…Wage bill reaches N$25 billion
Economists are raising alarm over the increasing public wage bill which now stands at N$25 billion, cautioning that expenditure should not outstrip the country’s growth.
Despite calls for a leaner and more modern public service, growth in the public service has been unprecedented, so much that Cabinet formulated civil service reforms in a bid to control the escalating wage bill which caters for the annual salaries of more than 100 000 public servants.
For a country that has the 6th largest wage bill relative to GDP in the world, Namibia’s public wage bill continues to be on the increase despite warnings that it might not be sustainable in the future.
The bill is currently a third of the national budget.
Government is however adamant that the money spent on wages for Government employees is justified.
“There are good reasons for the wage bill. However, for stability and sustainability purposes, the time has arrived to look into the matter of containing the wage bill, without compromising on service delivery,” according to the Harambee Prosperity Plan unveiled recently in the National Assembly by President Hage Geingob when he delivered his State of the Nation Address.
“The increased wage bill stimulates domestic demand due to increased disposable income. However, this demand is largely directed to non-productive sectors hence it is unsustainable,” said Salomo Hei, an economist and Makalani Fund Manager for Namibia.
Last year Government already undertook an expenditure cut drive with ministries, public enterprises and other state funded entities being ordered to cut spending due to the country’s fragile economic conditions.
“The additional wage pressure is likely to have adverse effects on the investment pattern of Government thereby impacting negatively on the developmental projects,” said Hei.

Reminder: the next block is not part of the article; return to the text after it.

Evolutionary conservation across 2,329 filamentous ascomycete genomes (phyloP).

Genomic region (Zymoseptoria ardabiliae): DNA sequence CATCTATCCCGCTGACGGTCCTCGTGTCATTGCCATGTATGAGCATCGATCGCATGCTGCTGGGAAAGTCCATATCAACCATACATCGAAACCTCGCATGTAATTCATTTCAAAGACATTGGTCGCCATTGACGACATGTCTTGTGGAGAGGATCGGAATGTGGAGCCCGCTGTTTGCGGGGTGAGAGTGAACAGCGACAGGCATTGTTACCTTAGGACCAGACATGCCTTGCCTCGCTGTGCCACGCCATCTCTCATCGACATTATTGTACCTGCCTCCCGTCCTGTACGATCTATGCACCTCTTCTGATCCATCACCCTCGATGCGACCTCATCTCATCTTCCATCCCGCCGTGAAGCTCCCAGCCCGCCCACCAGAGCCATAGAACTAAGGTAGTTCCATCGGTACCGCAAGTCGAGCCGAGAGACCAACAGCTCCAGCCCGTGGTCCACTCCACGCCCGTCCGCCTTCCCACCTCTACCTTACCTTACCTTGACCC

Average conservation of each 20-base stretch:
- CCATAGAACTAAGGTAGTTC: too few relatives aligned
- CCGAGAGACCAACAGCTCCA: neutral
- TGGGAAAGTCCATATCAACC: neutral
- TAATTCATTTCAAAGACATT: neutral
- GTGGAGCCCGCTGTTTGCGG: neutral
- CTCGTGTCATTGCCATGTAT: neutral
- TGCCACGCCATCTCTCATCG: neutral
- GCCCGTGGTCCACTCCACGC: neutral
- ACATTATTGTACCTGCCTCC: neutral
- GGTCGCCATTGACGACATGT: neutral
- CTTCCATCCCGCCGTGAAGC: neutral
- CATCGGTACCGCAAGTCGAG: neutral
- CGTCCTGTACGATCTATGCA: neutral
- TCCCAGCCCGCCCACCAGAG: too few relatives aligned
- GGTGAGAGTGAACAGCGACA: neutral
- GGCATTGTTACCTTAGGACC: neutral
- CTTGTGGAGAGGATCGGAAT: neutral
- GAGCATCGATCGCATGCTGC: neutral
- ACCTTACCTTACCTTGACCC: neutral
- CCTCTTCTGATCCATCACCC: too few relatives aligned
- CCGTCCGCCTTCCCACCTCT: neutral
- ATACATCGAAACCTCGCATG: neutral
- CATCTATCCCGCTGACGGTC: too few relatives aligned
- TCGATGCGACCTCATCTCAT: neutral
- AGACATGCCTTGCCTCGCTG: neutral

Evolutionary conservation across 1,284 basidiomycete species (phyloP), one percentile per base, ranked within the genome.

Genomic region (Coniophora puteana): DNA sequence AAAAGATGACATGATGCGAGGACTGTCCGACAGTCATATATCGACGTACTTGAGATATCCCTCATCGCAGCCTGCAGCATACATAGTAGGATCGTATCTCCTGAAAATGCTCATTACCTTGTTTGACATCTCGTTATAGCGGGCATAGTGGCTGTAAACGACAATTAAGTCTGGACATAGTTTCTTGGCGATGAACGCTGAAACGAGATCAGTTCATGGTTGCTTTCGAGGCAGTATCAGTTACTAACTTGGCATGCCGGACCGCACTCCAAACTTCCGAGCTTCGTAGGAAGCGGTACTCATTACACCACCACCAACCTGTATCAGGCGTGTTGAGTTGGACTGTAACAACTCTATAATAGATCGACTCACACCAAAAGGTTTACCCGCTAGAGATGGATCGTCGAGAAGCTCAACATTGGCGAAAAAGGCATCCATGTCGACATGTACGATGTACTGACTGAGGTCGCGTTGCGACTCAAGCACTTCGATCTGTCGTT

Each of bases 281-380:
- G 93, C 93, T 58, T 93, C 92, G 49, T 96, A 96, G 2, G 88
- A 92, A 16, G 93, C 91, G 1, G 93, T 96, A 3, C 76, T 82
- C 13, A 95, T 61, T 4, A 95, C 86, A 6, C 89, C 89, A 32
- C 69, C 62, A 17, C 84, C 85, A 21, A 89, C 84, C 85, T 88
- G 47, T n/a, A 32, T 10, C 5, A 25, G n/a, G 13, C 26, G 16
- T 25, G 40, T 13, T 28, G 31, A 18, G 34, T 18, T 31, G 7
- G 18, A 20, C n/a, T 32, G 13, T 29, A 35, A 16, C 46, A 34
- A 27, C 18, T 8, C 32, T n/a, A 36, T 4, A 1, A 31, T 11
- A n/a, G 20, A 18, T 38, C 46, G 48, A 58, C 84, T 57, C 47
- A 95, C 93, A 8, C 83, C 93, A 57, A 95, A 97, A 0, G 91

Hei is worried that Government expenditure will increase significantly thereby necessitating increased borrowing and therefore increasing interest rates and crowding out the private sector from credit.
“The Increasing public wage bill will have a negative impact on sustainability of the country’s growth trajectory. Economic growth will be consumption driven rather than investment driven and is therefore likely to be unsustainable,” he said.
The increased wages will impact negatively on poverty and rural development in the long run as these become competing priorities, he further cautioned.
Frans Uusiku, a Simonis Storm Securities economist, if the growth in the public wage bill as a normal expectation is viewed from a public development perspective: “It may be more concerning if there is no balance between the provision of the needed public services with the goals of ensuring a long term fiscal sustainability and maintaining a tax burden that does not hurt the economy.”
Uusiku said the general principle is that developing economies of which Namibia is one, are more inclined to have a relatively high social expenditure because of a growing demand for public services, including education, health care, and infrastructure. Adding that: “However, this requires a combination of revenue mobilization and careful prioritization of spending.”
With the wage bill currently at around 17% of GDP in nominal terms, Uusiku is of the opinion that by international terms it is relatively still fine in comparison.
“Plausibly, the HPP [Harambee Prosperity Plan] has recognized the above parameter, and that the government has further committed itself towards fiscal policy consolidation in the mid-term. This gives us some level of comfort, at least in the meantime, but the exact magnitude of fiscal consolidation is yet to be seen,” he said.
Rowland Brown, Head of research at IJG Securities, questioned whether the employees of government create N$25 billion worth of value for the Namibian economy, or enable the creation of this wealth.
“If not, the wage bill simply becomes a redistributive measure where funds are taken from tax-payers and given to the civil service, in exchange for services worth less than the value of the transfer. This cannot continue, sustainably, forever. In this instance, large amounts of tax-payers funds get used up by the wage bill, and do not go to serving the primary objective of Government in creating an environment in which the Namibian economy can flourish, creating jobs and wealth, in an efficient manner,” Brown said.